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AIB enters mortgage price war by cutting rates for customers


AIB has reduced rates for the second time in less than a year

AIB has reduced rates for the second time in less than a year

AIB has reduced rates for the second time in less than a year

A mortgage price war has broken out after the State's biggest lenders cut rates.

AIB has reacted to recent reductions from smaller competitors KBC and Ulster Bank.

It is the second time in less than a year that AIB has reduced its mortgage rates.

Rates have been steadily falling over the past few years, with value now available for those prepared to lock into fixed rates.

AIB will announce today that it is cutting its three-year and five-year fixed rates and its "green" fixed rate. They are coming down by up to 0.3pc.

Lower rates are also being introduced by AIB's Haven operation, which is mainly focused on mortgages sold through brokers.

AIB is the largest mortgage provider in the State. Its decision to cut rates will pile pressure on the other big player, Bank of Ireland.

AIB is cutting its three-year rate fixed rate by 0.3pc to 2.55pc and its five-year fixed rate by 0.3pc to 2.55pc.

Its green five-year rate goes down by 0.05pc to 2.45pc.

The green mortgage is for homes that have a BER (Building Energy Rating) of A1 to B3.

Haven rates are coming down by 0.3pc, with the three-year and five-year both decreasing to 2.55pc.

The new AIB and Haven rates are effective from today.


Customers of the bank currently on a variable rate of 3.15pc who switch to a green five-year fixed rate of 2.45pc will see a reduction of nearly €100 a month.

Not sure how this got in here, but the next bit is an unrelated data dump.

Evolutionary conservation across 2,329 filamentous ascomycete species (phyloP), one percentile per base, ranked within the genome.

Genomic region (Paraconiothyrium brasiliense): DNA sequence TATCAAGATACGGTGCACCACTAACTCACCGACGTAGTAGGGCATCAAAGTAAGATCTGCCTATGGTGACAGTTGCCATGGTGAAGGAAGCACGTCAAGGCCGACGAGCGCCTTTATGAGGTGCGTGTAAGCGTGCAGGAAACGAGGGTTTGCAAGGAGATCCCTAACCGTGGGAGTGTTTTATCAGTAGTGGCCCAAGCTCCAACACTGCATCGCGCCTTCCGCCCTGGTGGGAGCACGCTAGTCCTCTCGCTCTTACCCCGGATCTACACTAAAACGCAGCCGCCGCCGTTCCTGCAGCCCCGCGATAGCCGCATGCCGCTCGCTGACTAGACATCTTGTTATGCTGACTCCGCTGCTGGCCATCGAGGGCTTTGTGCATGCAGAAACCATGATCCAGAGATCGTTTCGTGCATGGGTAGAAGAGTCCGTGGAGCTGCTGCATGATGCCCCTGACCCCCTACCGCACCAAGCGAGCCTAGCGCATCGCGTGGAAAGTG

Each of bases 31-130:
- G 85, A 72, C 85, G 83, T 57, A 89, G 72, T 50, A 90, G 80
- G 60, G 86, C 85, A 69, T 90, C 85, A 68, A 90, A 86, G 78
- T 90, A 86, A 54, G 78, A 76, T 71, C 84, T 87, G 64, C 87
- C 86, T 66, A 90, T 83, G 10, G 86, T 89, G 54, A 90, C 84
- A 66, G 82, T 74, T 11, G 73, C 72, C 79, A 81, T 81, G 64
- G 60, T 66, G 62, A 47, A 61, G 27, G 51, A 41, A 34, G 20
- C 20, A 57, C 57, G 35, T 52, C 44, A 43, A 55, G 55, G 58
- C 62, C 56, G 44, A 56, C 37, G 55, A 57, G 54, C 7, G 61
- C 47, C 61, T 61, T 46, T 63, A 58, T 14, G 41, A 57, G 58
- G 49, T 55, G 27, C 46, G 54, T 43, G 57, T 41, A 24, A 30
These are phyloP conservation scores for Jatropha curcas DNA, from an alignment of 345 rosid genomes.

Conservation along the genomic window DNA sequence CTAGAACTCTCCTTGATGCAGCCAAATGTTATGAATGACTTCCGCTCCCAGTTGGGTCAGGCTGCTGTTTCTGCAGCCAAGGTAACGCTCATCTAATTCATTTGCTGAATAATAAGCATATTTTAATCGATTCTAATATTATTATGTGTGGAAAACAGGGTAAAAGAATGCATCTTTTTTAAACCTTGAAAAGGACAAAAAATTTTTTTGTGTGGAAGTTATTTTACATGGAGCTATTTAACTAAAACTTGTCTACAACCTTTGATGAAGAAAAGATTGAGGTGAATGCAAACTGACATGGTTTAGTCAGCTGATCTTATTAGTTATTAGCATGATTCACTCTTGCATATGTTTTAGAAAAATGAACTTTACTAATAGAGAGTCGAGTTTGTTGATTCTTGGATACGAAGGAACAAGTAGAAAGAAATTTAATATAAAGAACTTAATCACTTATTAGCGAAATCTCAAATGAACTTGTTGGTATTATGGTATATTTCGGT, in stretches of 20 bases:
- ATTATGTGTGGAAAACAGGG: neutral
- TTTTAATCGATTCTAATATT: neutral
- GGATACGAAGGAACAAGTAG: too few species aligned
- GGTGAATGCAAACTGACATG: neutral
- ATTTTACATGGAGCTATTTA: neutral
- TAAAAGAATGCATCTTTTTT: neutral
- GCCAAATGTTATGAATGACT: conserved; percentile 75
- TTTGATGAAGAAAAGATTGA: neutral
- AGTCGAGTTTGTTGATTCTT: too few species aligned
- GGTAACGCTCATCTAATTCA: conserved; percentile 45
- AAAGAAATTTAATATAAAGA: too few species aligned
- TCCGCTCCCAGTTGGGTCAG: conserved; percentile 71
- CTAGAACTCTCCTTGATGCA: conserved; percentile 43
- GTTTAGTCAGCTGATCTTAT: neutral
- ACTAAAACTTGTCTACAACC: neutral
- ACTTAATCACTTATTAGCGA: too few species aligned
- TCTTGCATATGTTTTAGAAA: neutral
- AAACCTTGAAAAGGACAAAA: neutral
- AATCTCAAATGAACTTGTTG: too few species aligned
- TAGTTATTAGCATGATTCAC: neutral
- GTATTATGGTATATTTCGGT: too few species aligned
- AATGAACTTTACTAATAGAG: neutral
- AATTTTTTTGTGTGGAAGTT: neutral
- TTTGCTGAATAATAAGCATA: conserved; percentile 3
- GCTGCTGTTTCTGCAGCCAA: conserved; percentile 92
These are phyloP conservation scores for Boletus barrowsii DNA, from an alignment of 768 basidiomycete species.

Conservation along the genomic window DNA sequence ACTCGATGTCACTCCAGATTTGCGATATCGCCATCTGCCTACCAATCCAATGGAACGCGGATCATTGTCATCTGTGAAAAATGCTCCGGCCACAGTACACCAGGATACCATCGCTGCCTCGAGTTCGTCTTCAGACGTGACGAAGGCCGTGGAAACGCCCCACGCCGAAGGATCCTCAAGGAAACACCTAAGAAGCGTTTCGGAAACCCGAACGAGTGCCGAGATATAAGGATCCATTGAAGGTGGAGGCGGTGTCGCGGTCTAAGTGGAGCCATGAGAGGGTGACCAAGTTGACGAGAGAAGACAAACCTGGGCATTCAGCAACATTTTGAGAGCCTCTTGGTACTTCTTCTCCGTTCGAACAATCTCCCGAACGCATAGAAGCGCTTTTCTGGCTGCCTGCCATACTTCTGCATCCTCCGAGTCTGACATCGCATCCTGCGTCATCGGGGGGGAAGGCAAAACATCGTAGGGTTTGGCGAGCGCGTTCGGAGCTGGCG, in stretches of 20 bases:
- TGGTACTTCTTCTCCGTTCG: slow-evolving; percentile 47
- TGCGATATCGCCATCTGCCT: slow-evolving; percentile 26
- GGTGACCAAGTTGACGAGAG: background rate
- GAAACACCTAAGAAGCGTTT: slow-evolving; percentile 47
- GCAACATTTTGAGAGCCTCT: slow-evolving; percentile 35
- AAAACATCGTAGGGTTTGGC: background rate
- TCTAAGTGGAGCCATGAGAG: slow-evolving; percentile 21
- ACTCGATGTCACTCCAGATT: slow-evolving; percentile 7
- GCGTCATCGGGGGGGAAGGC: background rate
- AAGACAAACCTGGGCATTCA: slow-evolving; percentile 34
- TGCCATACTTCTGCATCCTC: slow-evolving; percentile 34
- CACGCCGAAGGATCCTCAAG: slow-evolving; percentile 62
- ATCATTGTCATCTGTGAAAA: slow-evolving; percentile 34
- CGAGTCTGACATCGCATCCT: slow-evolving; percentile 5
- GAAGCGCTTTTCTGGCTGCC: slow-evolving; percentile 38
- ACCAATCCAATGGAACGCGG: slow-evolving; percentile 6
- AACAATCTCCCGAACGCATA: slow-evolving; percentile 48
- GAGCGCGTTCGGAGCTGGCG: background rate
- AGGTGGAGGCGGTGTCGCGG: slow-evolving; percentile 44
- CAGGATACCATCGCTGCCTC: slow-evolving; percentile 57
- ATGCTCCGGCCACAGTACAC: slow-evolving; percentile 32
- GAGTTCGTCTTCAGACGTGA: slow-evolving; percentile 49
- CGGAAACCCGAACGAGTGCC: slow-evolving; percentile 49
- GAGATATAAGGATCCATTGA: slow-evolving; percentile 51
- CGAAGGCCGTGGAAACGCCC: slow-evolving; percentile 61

Over a year, this will work out at a saving of €1,150, based on a mortgage of €270,000 over 25 years.

AIB is also announcing the introduction of what it says is Ireland's first end-to-end online digital mortgage.

This will mean first-time house buyers and movers will now be able to conduct the entire mortgage application online.

"Our new competitive fixed rates offer value and choice to complement our lowest variable offering in the market," AIB chief executive Colin Hunt said.

"And through our green mortgage we are supporting our customers in taking climate action."

The mortgage war has gathered pace in the past few months as the battle to sign up first-time buyers for mortgages has become more frantic.

Only this month, KBC cut its fixed rates by 0.3pc - its second reduction in six months.

Ulster Bank last month reduced its five-year rate to 2.2pc for those borrowing more than €300,000.

Ulster has also just introduced a new cash bonus for new buyers to get a house deposit together.

It is offering €2,000 in cash if new buyers save at least €10,000 for a deposit and take out a mortgage with it.